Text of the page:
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Offense, defense mix as roommates, with positive results/

TRIBUNE FILE PHOTO: JONATHAN HOUSE - Oregon State receiver Jordan Villamin says having a week of football camp in Bend is like 'Remember the Titans,' and gives the Beavers an 'old-school feel.'BEND — After a 2-10 inaugural season at the helm of Oregon State football, coach Gary Andersen figured change was necessary heading into the 2016 campaign.

One of Andersen’s ideas was to move Oregon State’s weeklong training camp from the Corvallis campus to Central Oregon.

Beginning last Friday, the Beavers have practiced at Summit High and been housed at Central Oregon Community College.

Reviews from those involved are overwhelmingly positive.

“It’s been great,” says Andersen, whose previous head coaching stints have been at Southern Utah, Utah State and Wisconsin. “These are unbelievable facilities for us, from the high school to the college. (Coming to Bend) breaks camp up. You’re here for a week and then you go back home. Then we switch gears to prepping for the first game.

“I really like it. I’ve never done it before as a head coach. Never had the opportunity to do it before. It’s been a great experience.”

On road trips, offensive players typically room with offensive players, defensive players with defensive players, and specialists with specialists. In the year-old dormitories at COCC, room assignments have been switched so defensive players get to know offensive players, and vice versa.

“It’s probably something I thought of as I was mowing my lawn this summer,” Anderson says with a smile. “Hopefully, it’s one more thing that’s a little bit of a help.

“There are some relationships here that possibly would never have been built, and it’s not just because of the mix-ups of the roommates. These kids are together for a week. We give them a couple of hours at night to do what they want. I don’t feel like I have to baby-sit them. They’re going to stay on campus, and they’re going to be together.

“It’s been really good along those lines. As coaches, you get to know players better. You’re with them in the cafeteria. They’re not getting out of practice and running home. We have some more time to interact.”

Cornerback Dwayne Williams is rooming with offensive guard Gus Lavaka.

“I didn’t know him that much,” Williams says, “but everybody told me he’s a cool guy. Everything’s going good. I don’t mind living with him at all.”

Putting defensive players with offensive players “was a very smart move,” Williams says. “It has created more chemistry with the team. Like Coach A said, that can help win some games, if you have that bond with them.”

“It’s a great idea,” says quarterback Darell Garretson, who has roomed with safety Omar Hicks-Onu. “I didn’t know him that well, but I’ve found he’s a good kid and a good roommate. He’s clean, so I know his mom taught him right.

“You get the perspective of the defense, and the defense gets the perspective of the offense. I think it has brought us closer together as a team.”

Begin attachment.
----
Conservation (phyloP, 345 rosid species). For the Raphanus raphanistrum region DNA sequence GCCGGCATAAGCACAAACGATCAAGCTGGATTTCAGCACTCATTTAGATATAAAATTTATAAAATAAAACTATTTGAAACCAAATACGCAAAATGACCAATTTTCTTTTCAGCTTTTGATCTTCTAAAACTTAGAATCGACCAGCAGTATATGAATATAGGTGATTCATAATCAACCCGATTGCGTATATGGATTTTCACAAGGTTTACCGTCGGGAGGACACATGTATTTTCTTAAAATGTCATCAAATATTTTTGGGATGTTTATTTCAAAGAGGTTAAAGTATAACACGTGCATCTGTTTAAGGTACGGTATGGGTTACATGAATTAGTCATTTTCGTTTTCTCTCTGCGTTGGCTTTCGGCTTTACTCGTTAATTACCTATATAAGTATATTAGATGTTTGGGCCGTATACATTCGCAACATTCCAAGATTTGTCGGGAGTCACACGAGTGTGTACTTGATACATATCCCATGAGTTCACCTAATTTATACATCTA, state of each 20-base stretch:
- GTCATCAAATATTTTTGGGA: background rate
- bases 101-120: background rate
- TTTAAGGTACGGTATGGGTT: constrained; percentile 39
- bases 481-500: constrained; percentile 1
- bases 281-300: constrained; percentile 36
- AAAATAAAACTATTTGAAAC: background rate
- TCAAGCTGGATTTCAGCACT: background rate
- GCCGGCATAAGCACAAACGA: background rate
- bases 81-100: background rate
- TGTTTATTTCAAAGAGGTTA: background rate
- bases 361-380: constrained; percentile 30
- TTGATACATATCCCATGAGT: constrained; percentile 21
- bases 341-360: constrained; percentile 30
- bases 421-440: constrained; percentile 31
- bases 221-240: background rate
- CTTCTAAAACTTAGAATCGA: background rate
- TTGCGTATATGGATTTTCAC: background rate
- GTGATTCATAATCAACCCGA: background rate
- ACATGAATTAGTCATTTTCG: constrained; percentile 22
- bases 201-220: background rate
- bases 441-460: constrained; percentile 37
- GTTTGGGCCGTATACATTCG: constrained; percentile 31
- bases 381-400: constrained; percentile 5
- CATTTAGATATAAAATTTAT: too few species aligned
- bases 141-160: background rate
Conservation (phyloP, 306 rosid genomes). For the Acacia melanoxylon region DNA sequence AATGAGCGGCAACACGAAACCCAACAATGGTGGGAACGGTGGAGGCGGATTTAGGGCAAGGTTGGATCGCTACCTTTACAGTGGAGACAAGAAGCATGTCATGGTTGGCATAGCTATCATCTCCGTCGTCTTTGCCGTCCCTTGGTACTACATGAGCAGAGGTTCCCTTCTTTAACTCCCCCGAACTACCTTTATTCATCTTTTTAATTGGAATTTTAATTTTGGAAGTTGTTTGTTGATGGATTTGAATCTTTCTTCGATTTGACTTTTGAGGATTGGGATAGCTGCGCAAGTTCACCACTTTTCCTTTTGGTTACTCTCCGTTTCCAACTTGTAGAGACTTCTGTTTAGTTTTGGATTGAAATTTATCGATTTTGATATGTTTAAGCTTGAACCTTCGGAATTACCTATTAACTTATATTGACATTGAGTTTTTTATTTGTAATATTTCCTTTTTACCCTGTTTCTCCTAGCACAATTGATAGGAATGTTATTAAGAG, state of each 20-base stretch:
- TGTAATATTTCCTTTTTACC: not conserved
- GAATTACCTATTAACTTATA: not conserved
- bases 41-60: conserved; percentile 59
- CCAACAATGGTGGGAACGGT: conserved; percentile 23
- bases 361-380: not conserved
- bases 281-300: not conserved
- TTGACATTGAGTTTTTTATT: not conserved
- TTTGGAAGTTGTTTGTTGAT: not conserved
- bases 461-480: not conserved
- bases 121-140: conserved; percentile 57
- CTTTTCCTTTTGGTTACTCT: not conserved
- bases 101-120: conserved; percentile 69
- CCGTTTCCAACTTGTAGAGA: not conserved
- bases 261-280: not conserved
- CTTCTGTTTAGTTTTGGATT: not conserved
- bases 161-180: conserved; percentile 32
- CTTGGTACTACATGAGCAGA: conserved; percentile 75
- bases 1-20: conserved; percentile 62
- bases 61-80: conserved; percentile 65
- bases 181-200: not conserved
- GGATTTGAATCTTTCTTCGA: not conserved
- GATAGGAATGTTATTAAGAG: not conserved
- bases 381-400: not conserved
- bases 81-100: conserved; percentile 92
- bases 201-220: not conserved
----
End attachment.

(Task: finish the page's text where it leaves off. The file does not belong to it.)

Says receiver Jordan Villamin: “I’m rooming with (nose tackle) Sumner Houston. I don’t usually talk to the D-line, but I’ve been talking to Sumner every day. It’s been pretty cool.”

So has the experience in Bend.

“I’m enjoying this camp,” Williams says. “We’re away from everybody and everything. It’s football and your brothers. The campus is pretty nice. We’re getting fed pretty good four meals a day, and I’m loving it.”

“It’s been awesome,” Garretson says. “We’ve had nice weather. I think the altitude (3,600 feet) will help us with conditioning. The first couple of days, guys had to get acclimated. It’s going to benefit us in the long run.”

Villamin says the camp has “an old-school feel.”

“It reminds me of ‘Remember the Titans,’ when they went to wherever they went,” he says. “It promotes team bonding. I like that. I’d never been to Bend before. I’m excited we’re all here together as a family.”

Families have squabbles, and there were several of them during Monday's contentious scrimmage session at Summit. Villamin and freshman cornerback Chris Henry got into the most heated fracas that eventually involved several players, including receiver Seth Collins, who had to be pulled from the scrum.

Andersen stopped the action at one point, instructing the players to line up for a couple of group wind sprints and 20 sit-ups.

“It’s a reminding moment,” the OSU coach says, “a teaching moment rather than a scolding moment. We’ve talked about being competitive, but not combative. Bottom line, this was a good practice. It’s important you get into those situations where you get competitive, but there’s that line where you’re not making the right decisions with your teammates.

“These kids will handle it and continue to learn from it. As youthful as they are, you have to take every moment and try to teach.”

The players say the altercations were in the heat of battle and soon forgotten.

“Guys are competing out there,” Williams says. “Things are going to happen. We’re all one team. We understand what’s on the field, stays on the field. It’s nothing personal.”

“It’s just guys competing, guys getting aggressive,” Garretson says. “If it doesn’t happen, I don’t know if you have really competitive guys. Those things blow over. Everyone’s going to be lovey-dovey in the locker room.”

Oregon State’s Valley Football Center is undergoing the final touches of a $42-million renovation, so it was a good time for the Beavers to be out of town. But they very well might return to Bend again next summer. Oregon State’s Bend campus is near completion, and there will be brand-new dorms the football team could use.

“We’ll sit down and take a look at it, but I absolutely could see us being back next year,” Andersen says. “We have a pretty cool new facility waiting for us (in Corvallis), too. But right now, I would say yes.”

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